Category 1

1 Nov 2020

 

Introduction

Estonian BJJ black belt Priit Mihkelson has packaged a highly effective set of defensive principles and positions. Priit's tutorials have a fast-growing fanbase of advocates thanks to his many videos on Youtube, BJJ Fanatics, his own Defensive BJJ website. His seminars are also very popular. I first heard about his techniques on Reddit and experienced how effective they are when rolling with my friend Can Sonmez during his 2019 Grapplethon. Since then I've been testing his concepts during rolling. In this write-up, I review the key main defence concepts that he teaches.

Instructional Review - Priit Mihkelson's Defence System (Panda, Hawking, Turtle, Running Man, Baby Bridge)

  Introduction Estonian BJJ black belt Priit Mihkelson has packaged a highly effective set of defensive principles and positions. Priit'...

1 Jul 2020


I've just released a new product for my Meerkatsu store - the Demon Mask Grappling Shorts. These are designed in accordance to IBJJF nogi tournament uniform rules.

You can buy them here.







Meerkatsu Brand: Demon Mask IBJJF grappling shorts

I've just released a new product for my Meerkatsu store - the Demon Mask Grappling Shorts. These are designed in accordance to IBJJF ...

27 Jun 2020



Summary
The reverse kimura grip from guard offers a very effective way to control, attack and reduce options for your opponent. While the grip concept in this half guard set is the same as Drew Weatherhead’s previous closed guard tutorial, using it from half guard offers a different set of opportunities – notably the ability to transition to better attacking positions such as back control.


Info:
Available at: www.reversekimura.com
Price: $79.99


INTRODUCTION
Following the success of his previous tutorial, BJJ black belt Drew Weatherhead turns his attention again to the Reverse Kimura – but this time working from the half guard.

From my personal experience using reverse kimura techniques (and indeed any techniques) from the half guard, this position has been a bit more successful compared to the same from closed guard. There is a better angle of attack from the half guard (albeit one-sided), and there is much more mobility and opportunity to transition to other positions from half. That’s not to suggest the closed guard version isn’t as good – it’s definitely a solid position to work techniques. It is just that I personally prefer to work attacking moves from the half guard than closed. If that’s also the case with your game, then this tutorial might suit you better.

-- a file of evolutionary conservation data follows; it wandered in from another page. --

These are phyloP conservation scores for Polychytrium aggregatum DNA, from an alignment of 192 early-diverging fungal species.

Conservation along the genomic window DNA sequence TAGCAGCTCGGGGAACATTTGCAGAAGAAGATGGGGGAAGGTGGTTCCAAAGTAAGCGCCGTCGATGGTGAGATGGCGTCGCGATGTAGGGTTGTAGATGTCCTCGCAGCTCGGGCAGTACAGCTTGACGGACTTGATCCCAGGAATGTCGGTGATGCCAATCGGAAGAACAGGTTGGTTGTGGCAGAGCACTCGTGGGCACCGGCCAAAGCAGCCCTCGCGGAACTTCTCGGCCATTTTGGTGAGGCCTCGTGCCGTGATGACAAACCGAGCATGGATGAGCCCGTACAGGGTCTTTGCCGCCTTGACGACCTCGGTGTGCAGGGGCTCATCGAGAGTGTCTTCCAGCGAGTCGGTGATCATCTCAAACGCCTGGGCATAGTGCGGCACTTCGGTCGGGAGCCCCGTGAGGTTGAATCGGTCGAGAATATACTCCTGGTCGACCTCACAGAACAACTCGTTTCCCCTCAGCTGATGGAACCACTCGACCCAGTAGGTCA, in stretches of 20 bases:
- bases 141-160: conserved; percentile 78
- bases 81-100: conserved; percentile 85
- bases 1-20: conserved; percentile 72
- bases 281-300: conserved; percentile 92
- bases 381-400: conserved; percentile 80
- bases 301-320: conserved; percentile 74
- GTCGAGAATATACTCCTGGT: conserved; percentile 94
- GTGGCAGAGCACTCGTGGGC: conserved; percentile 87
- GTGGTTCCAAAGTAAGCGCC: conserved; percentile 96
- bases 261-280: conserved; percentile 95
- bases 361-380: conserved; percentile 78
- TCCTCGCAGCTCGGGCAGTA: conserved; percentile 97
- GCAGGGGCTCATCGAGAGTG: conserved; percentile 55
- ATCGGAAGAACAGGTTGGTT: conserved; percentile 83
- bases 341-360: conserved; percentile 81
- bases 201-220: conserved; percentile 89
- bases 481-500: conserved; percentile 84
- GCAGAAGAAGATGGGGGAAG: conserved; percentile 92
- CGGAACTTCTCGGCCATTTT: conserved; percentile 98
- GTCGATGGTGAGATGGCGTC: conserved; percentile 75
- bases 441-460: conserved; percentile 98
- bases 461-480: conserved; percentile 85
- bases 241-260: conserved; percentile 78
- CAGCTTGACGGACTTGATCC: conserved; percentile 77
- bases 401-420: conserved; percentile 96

CHAPTER LISTING

1. FUNDAMENTALS: dynamic tension and half guard basics
2. FUNDAMENTALS: what is and what isn’t half guard
3. FUNDAMENTALS: getting the grip
4. FUNDAMENTALS: Beating the punch pass
5. TRANSITIONAL OPTIONS
6. PROPER HALF: Peel over back take
7. PROPER HALF: arm-in guillotine
8. PROPER HALF: sit-up calf slicer
9. PROPER HALF: truck roll
10. PROPER HALF: modified John Wayne sweep
11. LOCKDOWN: Twister
12. LOCKDOWN: Stomp to half butterfly/elevate to saddle
13. KNEE SHIELD
14. HIP CLAMP: setting up
15. HIP CLAMP: roll-over armbar
16. HIP CLAMP: sit-up arm drag
17. EMPTY DOGFIGHT: to turtle/log-roll backtake
18. EMPTY DOGFIGHT: to leg staple/dope mount
19. EMPTY DOGFIGHT: to rolling rear triangle
20. EMPTY DOGFIGHT: to D’arce
21. EMPTY DOGFIGHT: to Peruvian necktie
22. EMPTY DOGFIGHT: to crucifix
23. LONG RANGE REVERSE KIMURA
24. CLOSING


PRODUCTION, VIDEO & USER NAVIGATION

Just as with Drew’s previous tutorial, this set offers a neat picture-in-picture viewpoint so you never miss an angle. Audio quality is excellent thanks to the lavalier mic that Drew uses. This title is only offered in digital form via the Reversekimura website, you cannot download individual chapters for later viewing. The website marks your viewing progress, making it easy to pick up where you last left off. Drew does a great job explaining the moves without over verbalising. Each chapter is around 3 to 4 minutes long – perfect for going back for quick reminder viewings.


TECHNIQUE DISCUSSION
This tutorial was released during COVID-19 lockdown. I haven’t been able to test any of these techniques out with a partner. My opinions here are based solely on my own experience using reverse kimura and my experience as a black belt in general…

The first question you may ask is – do I need to see the first Reverse Kimura (closed guard) tutorial before getting this half guard one? The short answer is no as Drew does cover the basics of reverse kimura in both sets. The longer answer is it depends on your experience level. If you are fairly new to BJJ (ie white and new blue) I’d suggest getting the closed guard set first. In that set Drew goes into more detail on how to set up and use the reverse kimura itself (regardless of the guard). Building up this skillset will serve you well when applying it in the half guard. That being said, it is probably ok for you to go straight to this half guard set but only if you already know half guard is a position that you are comfortable with.